We got on wondrously after this. Mrs. Gaston, who was patience and civility personified, very soon prepared a table which was nearly large enough to serve all the grown people, and as she announced that all was ready, Mr. Butts, who had been for some time balancing a chair very critically on its hinder feet, wheeled round at once to the table, and politelry invited the company to sit down. As there was no choice, the strangers took their seats, with prim faces enough, and Mrs. Gaston waited to be invited to make tea, while her poor half-blind husband quietly took his place with the children to await the second table.
Mr. Butts was now in his element. He took particular pains to press everybody to eat of everything, and observing that Miss Angelica persisted in her refusal of whatever he offered her, he cut with his own knife a bountiful piece of butter, and placed it on her plate with an air of friendly solicitude.
The damsel's stare would have infallibly frozen any young man of ordinary sensibility, but Mr. Butts, strong in his conscious virtue, saw and felt nothing but his own importance, and moreover seemed to think gallantry required him to be specially attentive to the only young lady of the party. "Why, you don't eat nothing!" he exclaimed; "ridin' don't agree with you, I guess! now for my part it makes me as savage as a meat-axe! If you travel much after this fashion, you'll grow littler and littler; and you're little enough already, I should judge."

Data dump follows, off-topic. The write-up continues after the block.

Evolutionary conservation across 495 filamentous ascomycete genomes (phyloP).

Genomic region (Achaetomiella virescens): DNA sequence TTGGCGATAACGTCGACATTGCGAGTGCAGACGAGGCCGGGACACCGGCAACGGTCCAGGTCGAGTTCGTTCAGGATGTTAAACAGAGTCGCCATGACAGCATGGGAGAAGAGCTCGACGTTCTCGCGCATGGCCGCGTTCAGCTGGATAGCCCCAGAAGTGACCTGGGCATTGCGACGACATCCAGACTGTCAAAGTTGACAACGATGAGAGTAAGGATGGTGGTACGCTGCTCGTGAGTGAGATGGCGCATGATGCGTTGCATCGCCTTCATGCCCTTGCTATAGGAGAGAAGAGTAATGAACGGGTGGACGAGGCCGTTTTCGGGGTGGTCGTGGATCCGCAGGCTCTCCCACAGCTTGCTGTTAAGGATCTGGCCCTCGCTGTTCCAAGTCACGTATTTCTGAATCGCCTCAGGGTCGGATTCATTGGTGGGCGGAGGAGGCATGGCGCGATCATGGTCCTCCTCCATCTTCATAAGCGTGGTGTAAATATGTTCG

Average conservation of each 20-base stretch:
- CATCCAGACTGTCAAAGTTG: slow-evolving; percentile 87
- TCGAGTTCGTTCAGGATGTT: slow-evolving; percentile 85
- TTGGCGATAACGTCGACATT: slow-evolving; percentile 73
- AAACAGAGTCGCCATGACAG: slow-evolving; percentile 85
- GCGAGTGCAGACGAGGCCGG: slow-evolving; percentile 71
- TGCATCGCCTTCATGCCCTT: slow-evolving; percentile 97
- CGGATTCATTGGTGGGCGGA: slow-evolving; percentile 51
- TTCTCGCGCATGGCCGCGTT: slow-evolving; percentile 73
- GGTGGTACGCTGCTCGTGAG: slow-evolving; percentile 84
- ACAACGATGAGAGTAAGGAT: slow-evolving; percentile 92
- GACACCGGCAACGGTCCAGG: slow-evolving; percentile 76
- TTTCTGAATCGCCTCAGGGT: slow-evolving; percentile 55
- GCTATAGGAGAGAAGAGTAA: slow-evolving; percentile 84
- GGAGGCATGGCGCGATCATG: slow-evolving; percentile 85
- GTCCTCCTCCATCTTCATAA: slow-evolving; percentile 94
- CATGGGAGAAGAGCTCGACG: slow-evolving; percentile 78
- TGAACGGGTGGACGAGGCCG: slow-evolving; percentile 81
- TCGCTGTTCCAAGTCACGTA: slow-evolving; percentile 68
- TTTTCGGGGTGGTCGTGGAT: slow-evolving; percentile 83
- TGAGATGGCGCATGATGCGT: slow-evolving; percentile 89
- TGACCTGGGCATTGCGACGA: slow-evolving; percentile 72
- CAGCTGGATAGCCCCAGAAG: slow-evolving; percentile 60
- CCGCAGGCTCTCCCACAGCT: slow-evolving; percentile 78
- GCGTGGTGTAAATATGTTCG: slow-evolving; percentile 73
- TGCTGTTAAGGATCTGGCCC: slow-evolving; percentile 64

It was hardly in human nature to stand this, and Mr. Margold, provoked beyond the patience which he had evidently prescribed to himself, at last broke out very warmly upon Mr. Butts, telling him to mind his own business, and sundry other things not particularly pleasant to relate in detail.
"Oh! you're wrathy a'nt ye? Why, I didn't mean nothing but what was civil! We're plain-spoken folks in this new country."
Mr. Margold seemed a little ashamed of his sudden blaze when he found how meekly it was met, and he took no further notice of his republican friend, who on his part, though he managed to finish his supper with commendable sang froid, was evidently shorn of his beams for the time.